Josh is, by far, Sigmund Brouwer’s most interesting and developed hockey playing character. He is kind, perceptive, and intelligent. When Josh takes Stephanie to his parents’ ranch to show her the site of where Big Boy and a dozen other cattle were slaughtered, Brouwer describes Josh’s thoughts:

I did as she said. Although I was looking at the ground as I walked, part of me was happy and grinning. Stephanie had been watching me at hockey games—

I started to daydream about scoring five goals in a play-off game. With her in the stands, of course. Then I figured if I was going to daydream, I might as well make it a good one. I’d score five goals, all right, but only after someone hit me so hard in the first period that my ribs were cracked.

Yes, that was it. I told myself as I reworked my daydream. I’d be a hero. Broken bones and still able to carry the team to victory. Then after the game she would give me hug. I would manfully tell her it didn’t hurt that much when she squeezed me. Then she would see the tears of pain in my eyes and admire me for being able to take all that pain in silence. She would look into my eyes. She would close her eyes and wait for me to kiss her.

     Josh’s character is also very well developed. Brouwer includes several interchanges between Josh and his father, who appear to be very close. This novel is also particularly moral as Josh’s father plays the role of an encouraging and supportive moral force. It is apparent he has taught his son to be a considerate individual, endowed with the abilities to make the right choice in difficult situations.

“Son, ”Dad said as we admired the view, “I’d like to pass all this on to you someday. I sure hope you make this ranch your house when you finish with hockey.”

My horse stamped the ground. It wanted to keep moving. The air was cool, and I could see the horses’ breath as it snorted. 

Dad grinned. “But I hope you play hockey for a long time before you get back here.”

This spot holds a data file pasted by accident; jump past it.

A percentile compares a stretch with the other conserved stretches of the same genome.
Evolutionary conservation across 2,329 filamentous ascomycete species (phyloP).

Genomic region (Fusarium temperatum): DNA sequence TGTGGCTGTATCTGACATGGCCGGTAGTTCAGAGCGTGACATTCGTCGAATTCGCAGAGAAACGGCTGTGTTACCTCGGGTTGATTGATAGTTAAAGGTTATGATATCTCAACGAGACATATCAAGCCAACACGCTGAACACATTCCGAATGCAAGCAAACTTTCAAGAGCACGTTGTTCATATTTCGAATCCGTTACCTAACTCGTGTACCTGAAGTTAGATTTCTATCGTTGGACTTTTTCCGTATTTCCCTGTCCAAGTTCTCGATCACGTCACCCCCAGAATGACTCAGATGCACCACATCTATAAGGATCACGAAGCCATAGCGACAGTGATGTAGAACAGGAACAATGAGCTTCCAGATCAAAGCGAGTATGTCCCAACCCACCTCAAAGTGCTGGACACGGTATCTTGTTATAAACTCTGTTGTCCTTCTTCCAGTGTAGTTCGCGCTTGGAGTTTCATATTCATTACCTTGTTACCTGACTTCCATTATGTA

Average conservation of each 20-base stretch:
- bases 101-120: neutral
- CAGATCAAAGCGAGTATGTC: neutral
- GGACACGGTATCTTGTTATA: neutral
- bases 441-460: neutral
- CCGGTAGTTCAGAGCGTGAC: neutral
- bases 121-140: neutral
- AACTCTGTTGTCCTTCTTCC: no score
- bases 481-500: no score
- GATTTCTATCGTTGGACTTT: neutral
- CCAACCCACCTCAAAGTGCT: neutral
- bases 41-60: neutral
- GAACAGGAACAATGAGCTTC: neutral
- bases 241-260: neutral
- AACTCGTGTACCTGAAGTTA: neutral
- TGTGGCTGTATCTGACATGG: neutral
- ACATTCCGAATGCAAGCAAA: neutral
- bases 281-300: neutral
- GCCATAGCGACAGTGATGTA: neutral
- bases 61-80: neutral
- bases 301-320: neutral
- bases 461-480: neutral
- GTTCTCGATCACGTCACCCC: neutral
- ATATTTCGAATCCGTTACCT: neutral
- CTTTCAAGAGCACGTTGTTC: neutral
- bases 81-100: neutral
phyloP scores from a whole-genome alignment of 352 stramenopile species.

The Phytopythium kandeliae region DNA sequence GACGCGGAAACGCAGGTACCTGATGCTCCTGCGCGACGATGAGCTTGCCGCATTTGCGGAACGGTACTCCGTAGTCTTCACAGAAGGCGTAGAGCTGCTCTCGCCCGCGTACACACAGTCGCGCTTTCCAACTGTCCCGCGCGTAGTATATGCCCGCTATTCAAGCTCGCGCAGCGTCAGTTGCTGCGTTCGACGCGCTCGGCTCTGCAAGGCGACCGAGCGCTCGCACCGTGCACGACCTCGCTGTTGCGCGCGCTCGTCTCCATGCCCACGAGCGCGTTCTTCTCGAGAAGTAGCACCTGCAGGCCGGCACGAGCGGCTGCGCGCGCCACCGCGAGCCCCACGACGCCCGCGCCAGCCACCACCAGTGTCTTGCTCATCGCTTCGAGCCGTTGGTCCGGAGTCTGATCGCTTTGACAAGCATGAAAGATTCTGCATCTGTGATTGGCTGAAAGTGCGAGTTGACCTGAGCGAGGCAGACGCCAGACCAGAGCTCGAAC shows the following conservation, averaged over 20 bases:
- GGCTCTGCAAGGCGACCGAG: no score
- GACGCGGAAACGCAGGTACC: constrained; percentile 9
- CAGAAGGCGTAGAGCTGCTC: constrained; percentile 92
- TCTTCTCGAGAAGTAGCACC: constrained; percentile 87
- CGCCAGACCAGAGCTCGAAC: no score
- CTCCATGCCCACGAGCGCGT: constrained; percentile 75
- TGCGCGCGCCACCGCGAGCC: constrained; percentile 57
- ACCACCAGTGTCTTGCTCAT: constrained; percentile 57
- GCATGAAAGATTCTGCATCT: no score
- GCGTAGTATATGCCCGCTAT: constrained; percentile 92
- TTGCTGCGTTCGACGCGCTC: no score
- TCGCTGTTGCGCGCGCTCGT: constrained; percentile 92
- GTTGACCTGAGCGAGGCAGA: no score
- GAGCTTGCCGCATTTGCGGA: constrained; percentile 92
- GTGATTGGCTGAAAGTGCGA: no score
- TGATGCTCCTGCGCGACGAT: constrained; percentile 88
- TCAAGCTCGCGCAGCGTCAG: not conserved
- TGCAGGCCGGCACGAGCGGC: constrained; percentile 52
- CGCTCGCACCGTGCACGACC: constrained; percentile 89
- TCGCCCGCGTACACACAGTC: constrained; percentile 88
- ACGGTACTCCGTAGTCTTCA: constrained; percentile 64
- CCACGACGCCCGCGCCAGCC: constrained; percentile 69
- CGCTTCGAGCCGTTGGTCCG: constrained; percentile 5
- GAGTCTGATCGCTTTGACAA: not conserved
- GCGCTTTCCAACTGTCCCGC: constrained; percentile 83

“Remember that, son,” Dad said. “You can be the best hockey player in the world, but it’s who you are that counts.”  

I tilted my cowboy hat back and scratched my head.  “Dad?” Our horses picked their way down the hill. I swayed in the saddle with the movement.

“Yes?”

“Each of the last four times I’ve visited the ranch, you’ve said the same thing.”

He laughed. “And I’ll keep saying it. It’s part of my job as your father.”

     As the two plot foci come together, Josh’s father’s teachings come into play. Josh brings Luke along when he goes to meet Stephanie to investigate another lead. It turns out that Josh’s kindness and understanding save his life; Luke begins to trust his rival and begins to open up with his new friend and confidant.

     I would highly recommend this novel to anyone who has any interest in hockey and solving mysteries. Brouwer’s novel, Blazer Drive, is an excellent combination of the sports-themed genre with mystery and teen novel elements.

Highly Recommended.

Laura Ludtke is a candidate for a MA in Classics at Queen’s University. In her spare time, she enjoys reading and reviewing children’s and teen’s literature.

To comment on this title or this review, send mail to cm@umanitoba.ca.

Copyright the Manitoba Library Association. Reproduction for personal use is permitted only if this copyright notice is maintained. Any other reproduction is prohibited without permission.
Published by
The Manitoba Library Association
ISSN 1201-9364
Hosted by the University of Manitoba.
 

NEXT REVIEW |TABLE OF CONTENTS FOR THIS ISSUE - June 8, 2007.

AUTHORS | TITLES | MEDIA REVIEWS | PROFILES | BACK ISSUES | SEARCH | CMARCHIVE | HOME